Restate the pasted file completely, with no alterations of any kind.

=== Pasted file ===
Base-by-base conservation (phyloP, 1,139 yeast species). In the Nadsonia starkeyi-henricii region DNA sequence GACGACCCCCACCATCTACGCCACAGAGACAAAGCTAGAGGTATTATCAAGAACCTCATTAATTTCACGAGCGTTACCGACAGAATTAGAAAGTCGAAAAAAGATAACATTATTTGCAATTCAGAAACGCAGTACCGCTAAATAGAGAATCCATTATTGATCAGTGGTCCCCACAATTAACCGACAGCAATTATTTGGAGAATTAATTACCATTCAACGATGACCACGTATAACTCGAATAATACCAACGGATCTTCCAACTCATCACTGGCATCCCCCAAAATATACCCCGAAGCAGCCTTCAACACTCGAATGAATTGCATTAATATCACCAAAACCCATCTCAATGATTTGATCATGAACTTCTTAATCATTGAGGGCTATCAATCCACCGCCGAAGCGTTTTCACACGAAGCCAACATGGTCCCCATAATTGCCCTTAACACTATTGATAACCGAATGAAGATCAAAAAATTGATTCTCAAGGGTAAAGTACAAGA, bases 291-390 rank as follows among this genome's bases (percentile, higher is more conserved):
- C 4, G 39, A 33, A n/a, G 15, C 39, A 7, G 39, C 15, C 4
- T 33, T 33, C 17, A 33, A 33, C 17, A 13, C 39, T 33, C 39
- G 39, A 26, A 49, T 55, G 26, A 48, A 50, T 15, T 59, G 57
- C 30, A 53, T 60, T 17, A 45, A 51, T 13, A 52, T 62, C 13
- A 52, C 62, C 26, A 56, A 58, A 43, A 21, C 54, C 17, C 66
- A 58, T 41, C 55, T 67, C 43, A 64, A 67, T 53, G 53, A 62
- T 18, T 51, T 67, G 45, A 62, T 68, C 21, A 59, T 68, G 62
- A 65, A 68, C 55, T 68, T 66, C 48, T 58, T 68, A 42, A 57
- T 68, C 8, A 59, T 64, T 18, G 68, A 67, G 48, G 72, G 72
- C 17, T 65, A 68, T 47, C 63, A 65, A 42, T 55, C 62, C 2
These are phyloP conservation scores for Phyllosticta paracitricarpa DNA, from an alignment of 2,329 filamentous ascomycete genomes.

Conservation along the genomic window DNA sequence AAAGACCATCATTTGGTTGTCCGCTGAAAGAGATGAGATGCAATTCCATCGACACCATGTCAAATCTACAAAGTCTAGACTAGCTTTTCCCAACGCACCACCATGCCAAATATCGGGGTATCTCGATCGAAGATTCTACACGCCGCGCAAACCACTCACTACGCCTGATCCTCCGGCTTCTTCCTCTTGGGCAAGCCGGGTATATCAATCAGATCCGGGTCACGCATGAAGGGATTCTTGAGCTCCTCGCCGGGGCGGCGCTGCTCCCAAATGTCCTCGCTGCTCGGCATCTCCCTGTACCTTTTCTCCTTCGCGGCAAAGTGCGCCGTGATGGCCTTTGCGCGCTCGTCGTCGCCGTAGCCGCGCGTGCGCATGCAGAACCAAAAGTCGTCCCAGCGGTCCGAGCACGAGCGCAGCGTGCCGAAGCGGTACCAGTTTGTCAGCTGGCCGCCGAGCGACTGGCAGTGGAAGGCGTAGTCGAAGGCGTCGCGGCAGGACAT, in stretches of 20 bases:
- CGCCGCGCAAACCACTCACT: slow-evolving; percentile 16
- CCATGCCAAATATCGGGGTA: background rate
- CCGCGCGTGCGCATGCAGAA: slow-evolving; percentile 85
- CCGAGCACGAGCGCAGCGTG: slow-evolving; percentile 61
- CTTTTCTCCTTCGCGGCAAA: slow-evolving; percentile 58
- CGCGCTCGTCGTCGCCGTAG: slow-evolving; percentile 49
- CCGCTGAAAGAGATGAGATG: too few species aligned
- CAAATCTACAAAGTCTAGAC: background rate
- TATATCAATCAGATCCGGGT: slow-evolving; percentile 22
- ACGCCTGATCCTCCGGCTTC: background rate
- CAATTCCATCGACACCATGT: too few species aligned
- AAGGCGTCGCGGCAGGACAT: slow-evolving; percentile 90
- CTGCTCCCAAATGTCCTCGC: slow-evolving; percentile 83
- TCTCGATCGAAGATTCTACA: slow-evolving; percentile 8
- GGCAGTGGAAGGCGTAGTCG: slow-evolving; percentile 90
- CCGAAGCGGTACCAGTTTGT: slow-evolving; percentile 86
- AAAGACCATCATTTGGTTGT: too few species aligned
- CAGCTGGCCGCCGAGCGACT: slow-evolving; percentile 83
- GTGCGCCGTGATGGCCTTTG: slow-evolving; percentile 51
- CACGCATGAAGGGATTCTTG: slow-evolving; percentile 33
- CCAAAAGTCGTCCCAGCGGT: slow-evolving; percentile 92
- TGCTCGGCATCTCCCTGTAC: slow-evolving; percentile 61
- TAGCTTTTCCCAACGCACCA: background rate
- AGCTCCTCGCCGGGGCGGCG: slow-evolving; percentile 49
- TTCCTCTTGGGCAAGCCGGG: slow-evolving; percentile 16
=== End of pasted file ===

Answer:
Base-by-base conservation (phyloP, 1,139 yeast species). In the Nadsonia starkeyi-henricii region DNA sequence GACGACCCCCACCATCTACGCCACAGAGACAAAGCTAGAGGTATTATCAAGAACCTCATTAATTTCACGAGCGTTACCGACAGAATTAGAAAGTCGAAAAAAGATAACATTATTTGCAATTCAGAAACGCAGTACCGCTAAATAGAGAATCCATTATTGATCAGTGGTCCCCACAATTAACCGACAGCAATTATTTGGAGAATTAATTACCATTCAACGATGACCACGTATAACTCGAATAATACCAACGGATCTTCCAACTCATCACTGGCATCCCCCAAAATATACCCCGAAGCAGCCTTCAACACTCGAATGAATTGCATTAATATCACCAAAACCCATCTCAATGATTTGATCATGAACTTCTTAATCATTGAGGGCTATCAATCCACCGCCGAAGCGTTTTCACACGAAGCCAACATGGTCCCCATAATTGCCCTTAACACTATTGATAACCGAATGAAGATCAAAAAATTGATTCTCAAGGGTAAAGTACAAGA, bases 291-390 rank as follows among this genome's bases (percentile, higher is more conserved):
- C 4, G 39, A 33, A n/a, G 15, C 39, A 7, G 39, C 15, C 4
- T 33, T 33, C 17, A 33, A 33, C 17, A 13, C 39, T 33, C 39
- G 39, A 26, A 49, T 55, G 26, A 48, A 50, T 15, T 59, G 57
- C 30, A 53, T 60, T 17, A 45, A 51, T 13, A 52, T 62, C 13
- A 52, C 62, C 26, A 56, A 58, A 43, A 21, C 54, C 17, C 66
- A 58, T 41, C 55, T 67, C 43, A 64, A 67, T 53, G 53, A 62
- T 18, T 51, T 67, G 45, A 62, T 68, C 21, A 59, T 68, G 62
- A 65, A 68, C 55, T 68, T 66, C 48, T 58, T 68, A 42, A 57
- T 68, C 8, A 59, T 64, T 18, G 68, A 67, G 48, G 72, G 72
- C 17, T 65, A 68, T 47, C 63, A 65, A 42, T 55, C 62, C 2
These are phyloP conservation scores for Phyllosticta paracitricarpa DNA, from an alignment of 2,329 filamentous ascomycete genomes.

Conservation along the genomic window DNA sequence AAAGACCATCATTTGGTTGTCCGCTGAAAGAGATGAGATGCAATTCCATCGACACCATGTCAAATCTACAAAGTCTAGACTAGCTTTTCCCAACGCACCACCATGCCAAATATCGGGGTATCTCGATCGAAGATTCTACACGCCGCGCAAACCACTCACTACGCCTGATCCTCCGGCTTCTTCCTCTTGGGCAAGCCGGGTATATCAATCAGATCCGGGTCACGCATGAAGGGATTCTTGAGCTCCTCGCCGGGGCGGCGCTGCTCCCAAATGTCCTCGCTGCTCGGCATCTCCCTGTACCTTTTCTCCTTCGCGGCAAAGTGCGCCGTGATGGCCTTTGCGCGCTCGTCGTCGCCGTAGCCGCGCGTGCGCATGCAGAACCAAAAGTCGTCCCAGCGGTCCGAGCACGAGCGCAGCGTGCCGAAGCGGTACCAGTTTGTCAGCTGGCCGCCGAGCGACTGGCAGTGGAAGGCGTAGTCGAAGGCGTCGCGGCAGGACAT, in stretches of 20 bases:
- CGCCGCGCAAACCACTCACT: slow-evolving; percentile 16
- CCATGCCAAATATCGGGGTA: background rate
- CCGCGCGTGCGCATGCAGAA: slow-evolving; percentile 85
- CCGAGCACGAGCGCAGCGTG: slow-evolving; percentile 61
- CTTTTCTCCTTCGCGGCAAA: slow-evolving; percentile 58
- CGCGCTCGTCGTCGCCGTAG: slow-evolving; percentile 49
- CCGCTGAAAGAGATGAGATG: too few species aligned
- CAAATCTACAAAGTCTAGAC: background rate
- TATATCAATCAGATCCGGGT: slow-evolving; percentile 22
- ACGCCTGATCCTCCGGCTTC: background rate
- CAATTCCATCGACACCATGT: too few species aligned
- AAGGCGTCGCGGCAGGACAT: slow-evolving; percentile 90
- CTGCTCCCAAATGTCCTCGC: slow-evolving; percentile 83
- TCTCGATCGAAGATTCTACA: slow-evolving; percentile 8
- GGCAGTGGAAGGCGTAGTCG: slow-evolving; percentile 90
- CCGAAGCGGTACCAGTTTGT: slow-evolving; percentile 86
- AAAGACCATCATTTGGTTGT: too few species aligned
- CAGCTGGCCGCCGAGCGACT: slow-evolving; percentile 83
- GTGCGCCGTGATGGCCTTTG: slow-evolving; percentile 51
- CACGCATGAAGGGATTCTTG: slow-evolving; percentile 33
- CCAAAAGTCGTCCCAGCGGT: slow-evolving; percentile 92
- TGCTCGGCATCTCCCTGTAC: slow-evolving; percentile 61
- TAGCTTTTCCCAACGCACCA: background rate
- AGCTCCTCGCCGGGGCGGCG: slow-evolving; percentile 49
- TTCCTCTTGGGCAAGCCGGG: slow-evolving; percentile 16